“The Was” splits Wildflower open and allows us to understand the work within a different modality that achieves a parallel effect, employing appropriation and composition to produce a video collage of cultural iconography. Film may be one of these mediums where we contextualize music and develop an understanding of what this past was emblematic of (even if it wasn’t experienced). Soda_Jerk deftly builds a visual story through the arrangement of 171 films, many of them situated as (cult) classics of counter culture in their respective era. Scenes from media of the past unfold like a travel log set to a mix of Wildflower. In this way, the multi-sensory experience provides an even greater wealth of signs from which we may experience our memories from the past once more. But new now, is the experience of having these scattered audio and visual exchanges, dating as far back as half a century ago, enter into dialogue with one another. The conversation that exists when watching “The Was” connects the information we are receiving through both modalities, neurally and symbolically, the result spread across our memory systems. Considering the research suggesting that the consolidation and retrieval of memory is inherently bound within the cognitive structures like the hippocampus and cortex, one can imagine that their pre-existing memories recalled by the music and filmography of “The Was” are interwoven, encompassing now hundreds of audiovisual points of contact. After a viewing, the audience has been carried through time, visually, aurally, and perhaps emotionally and experientially, through memory.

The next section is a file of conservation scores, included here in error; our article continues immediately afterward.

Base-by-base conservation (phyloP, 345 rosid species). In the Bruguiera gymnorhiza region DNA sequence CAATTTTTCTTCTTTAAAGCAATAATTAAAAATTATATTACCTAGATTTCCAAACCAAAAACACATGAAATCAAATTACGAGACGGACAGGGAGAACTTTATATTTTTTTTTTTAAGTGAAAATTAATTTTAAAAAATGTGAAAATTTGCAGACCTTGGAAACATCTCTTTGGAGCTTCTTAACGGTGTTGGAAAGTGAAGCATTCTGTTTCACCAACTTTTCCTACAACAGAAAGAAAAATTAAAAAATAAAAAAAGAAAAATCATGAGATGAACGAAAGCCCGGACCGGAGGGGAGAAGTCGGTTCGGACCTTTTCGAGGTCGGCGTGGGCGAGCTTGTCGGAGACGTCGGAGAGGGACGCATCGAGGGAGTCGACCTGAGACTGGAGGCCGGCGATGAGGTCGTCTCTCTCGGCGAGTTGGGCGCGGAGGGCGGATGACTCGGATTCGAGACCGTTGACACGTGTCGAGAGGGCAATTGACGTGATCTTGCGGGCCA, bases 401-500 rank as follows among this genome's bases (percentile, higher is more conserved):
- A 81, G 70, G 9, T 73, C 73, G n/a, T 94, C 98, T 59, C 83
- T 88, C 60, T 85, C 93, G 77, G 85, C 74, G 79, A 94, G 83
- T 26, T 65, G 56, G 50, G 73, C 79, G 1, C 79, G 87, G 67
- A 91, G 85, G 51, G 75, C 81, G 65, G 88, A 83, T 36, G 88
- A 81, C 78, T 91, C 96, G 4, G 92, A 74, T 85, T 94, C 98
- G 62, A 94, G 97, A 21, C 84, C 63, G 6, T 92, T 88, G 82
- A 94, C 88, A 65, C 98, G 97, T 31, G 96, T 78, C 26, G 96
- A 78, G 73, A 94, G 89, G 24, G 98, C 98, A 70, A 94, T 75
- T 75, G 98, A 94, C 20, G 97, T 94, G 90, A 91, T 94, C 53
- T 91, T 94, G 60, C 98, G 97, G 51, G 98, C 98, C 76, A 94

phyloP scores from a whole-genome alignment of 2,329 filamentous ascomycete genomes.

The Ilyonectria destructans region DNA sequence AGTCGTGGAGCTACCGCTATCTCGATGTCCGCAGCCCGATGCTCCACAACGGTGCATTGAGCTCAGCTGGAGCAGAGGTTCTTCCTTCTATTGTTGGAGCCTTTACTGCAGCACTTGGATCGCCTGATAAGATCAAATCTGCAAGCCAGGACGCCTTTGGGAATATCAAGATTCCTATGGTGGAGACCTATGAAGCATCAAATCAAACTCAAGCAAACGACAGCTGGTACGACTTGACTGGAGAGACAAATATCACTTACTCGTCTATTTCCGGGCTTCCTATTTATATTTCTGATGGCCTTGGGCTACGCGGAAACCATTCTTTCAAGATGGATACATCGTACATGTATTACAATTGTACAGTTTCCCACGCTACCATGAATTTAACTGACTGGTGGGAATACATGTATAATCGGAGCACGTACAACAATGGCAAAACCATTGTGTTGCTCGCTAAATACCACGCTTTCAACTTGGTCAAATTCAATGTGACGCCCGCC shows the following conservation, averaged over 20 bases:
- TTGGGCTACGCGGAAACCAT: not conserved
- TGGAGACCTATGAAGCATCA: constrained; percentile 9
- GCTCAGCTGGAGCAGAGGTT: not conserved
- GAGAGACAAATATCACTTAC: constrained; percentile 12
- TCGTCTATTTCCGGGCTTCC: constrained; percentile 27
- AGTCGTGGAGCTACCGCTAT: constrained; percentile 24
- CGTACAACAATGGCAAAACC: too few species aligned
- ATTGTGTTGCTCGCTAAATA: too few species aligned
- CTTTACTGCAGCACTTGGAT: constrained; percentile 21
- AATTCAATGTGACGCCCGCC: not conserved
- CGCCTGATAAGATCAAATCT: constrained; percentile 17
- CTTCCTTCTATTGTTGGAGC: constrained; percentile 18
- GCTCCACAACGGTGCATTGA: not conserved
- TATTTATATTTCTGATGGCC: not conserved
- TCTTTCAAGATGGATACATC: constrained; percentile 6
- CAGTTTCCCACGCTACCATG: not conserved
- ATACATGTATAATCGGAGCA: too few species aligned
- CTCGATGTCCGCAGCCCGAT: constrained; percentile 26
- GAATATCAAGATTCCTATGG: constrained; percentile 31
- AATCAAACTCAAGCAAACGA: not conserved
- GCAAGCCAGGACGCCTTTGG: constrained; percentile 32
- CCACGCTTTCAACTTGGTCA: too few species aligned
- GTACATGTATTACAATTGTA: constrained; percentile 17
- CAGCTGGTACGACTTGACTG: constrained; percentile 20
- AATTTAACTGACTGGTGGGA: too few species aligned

Wildflower and “The Was” exemplify the power of re-contextualization as an apparatus of art making and the cognitive mechanisms able to form and reform rich personal memories. Experienced as a single modality, music provides more than enough sensory information (especially for musicians) that can drive us back to the moments and sentiments we’ve shared with the sound over our life. But once we add a secondary sensory experience, one as stimulating as video, we face a cross-modal event. Music videos and audiovisual projects alike arrange complex and disruptive encounters that seek to reorder and enhance the multimedia experience through our own involvement in the assimilation of audio/visual stimuli and sentimentality.